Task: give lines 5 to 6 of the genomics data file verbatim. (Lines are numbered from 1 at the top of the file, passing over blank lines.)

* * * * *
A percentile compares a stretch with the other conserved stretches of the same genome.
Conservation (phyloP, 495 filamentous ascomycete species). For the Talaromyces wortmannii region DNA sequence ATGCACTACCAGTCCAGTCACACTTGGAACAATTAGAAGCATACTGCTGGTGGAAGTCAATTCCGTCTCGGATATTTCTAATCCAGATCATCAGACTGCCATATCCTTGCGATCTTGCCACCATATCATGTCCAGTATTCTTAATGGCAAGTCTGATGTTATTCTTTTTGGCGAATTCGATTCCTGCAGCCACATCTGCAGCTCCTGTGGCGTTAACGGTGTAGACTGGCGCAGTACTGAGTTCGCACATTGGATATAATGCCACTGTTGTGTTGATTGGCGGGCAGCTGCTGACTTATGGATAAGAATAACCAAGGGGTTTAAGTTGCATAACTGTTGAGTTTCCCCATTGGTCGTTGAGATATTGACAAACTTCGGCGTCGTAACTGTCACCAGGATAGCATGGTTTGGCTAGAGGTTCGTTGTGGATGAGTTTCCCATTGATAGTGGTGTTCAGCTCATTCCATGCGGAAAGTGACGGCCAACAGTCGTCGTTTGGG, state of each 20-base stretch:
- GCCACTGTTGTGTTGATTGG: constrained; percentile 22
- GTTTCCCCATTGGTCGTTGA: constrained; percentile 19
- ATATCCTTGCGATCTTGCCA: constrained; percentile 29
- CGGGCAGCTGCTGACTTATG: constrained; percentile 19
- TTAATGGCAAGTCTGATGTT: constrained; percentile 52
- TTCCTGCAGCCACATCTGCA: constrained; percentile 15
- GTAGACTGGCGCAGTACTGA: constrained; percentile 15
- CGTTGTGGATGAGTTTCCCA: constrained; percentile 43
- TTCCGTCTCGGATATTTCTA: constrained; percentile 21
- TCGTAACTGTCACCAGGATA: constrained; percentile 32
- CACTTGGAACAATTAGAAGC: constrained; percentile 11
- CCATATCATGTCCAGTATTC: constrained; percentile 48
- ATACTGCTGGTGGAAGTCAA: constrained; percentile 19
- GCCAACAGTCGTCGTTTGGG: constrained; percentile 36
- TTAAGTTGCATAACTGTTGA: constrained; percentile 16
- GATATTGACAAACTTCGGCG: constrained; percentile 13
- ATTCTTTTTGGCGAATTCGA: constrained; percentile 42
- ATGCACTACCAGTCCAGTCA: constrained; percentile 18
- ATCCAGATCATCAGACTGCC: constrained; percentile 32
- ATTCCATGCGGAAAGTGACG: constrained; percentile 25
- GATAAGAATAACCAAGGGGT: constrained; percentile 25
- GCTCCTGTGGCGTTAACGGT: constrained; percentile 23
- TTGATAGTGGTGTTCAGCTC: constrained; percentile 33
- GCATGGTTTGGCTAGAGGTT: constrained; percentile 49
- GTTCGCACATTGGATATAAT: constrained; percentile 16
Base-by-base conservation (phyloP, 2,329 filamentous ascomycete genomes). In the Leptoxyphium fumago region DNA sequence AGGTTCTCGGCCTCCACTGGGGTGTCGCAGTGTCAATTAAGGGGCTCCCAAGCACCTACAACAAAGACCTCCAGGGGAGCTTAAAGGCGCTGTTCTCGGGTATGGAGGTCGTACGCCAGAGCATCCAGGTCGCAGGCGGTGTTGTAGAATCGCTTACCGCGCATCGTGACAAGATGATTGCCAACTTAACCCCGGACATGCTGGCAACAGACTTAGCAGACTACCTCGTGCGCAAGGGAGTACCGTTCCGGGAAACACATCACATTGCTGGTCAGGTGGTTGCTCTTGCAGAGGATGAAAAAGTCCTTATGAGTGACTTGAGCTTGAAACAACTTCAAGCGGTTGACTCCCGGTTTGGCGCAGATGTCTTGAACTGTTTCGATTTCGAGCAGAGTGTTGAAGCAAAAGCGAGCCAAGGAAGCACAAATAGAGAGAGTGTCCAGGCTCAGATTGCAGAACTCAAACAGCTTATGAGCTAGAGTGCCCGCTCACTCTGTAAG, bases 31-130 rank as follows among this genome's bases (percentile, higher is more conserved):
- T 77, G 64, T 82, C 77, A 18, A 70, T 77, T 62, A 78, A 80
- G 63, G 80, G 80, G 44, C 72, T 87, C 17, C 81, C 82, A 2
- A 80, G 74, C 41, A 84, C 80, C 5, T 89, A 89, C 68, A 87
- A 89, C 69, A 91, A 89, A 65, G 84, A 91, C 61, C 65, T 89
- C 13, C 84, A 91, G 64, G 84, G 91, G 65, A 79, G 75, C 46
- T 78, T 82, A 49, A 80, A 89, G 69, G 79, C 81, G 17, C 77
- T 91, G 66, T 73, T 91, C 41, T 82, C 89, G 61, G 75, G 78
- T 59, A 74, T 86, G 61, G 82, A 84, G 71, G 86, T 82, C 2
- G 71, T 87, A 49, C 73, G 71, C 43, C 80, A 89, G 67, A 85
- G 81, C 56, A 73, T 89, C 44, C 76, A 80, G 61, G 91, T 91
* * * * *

- ATATCCTTGCGATCTTGCCA: constrained; percentile 29
- CGGGCAGCTGCTGACTTATG: constrained; percentile 19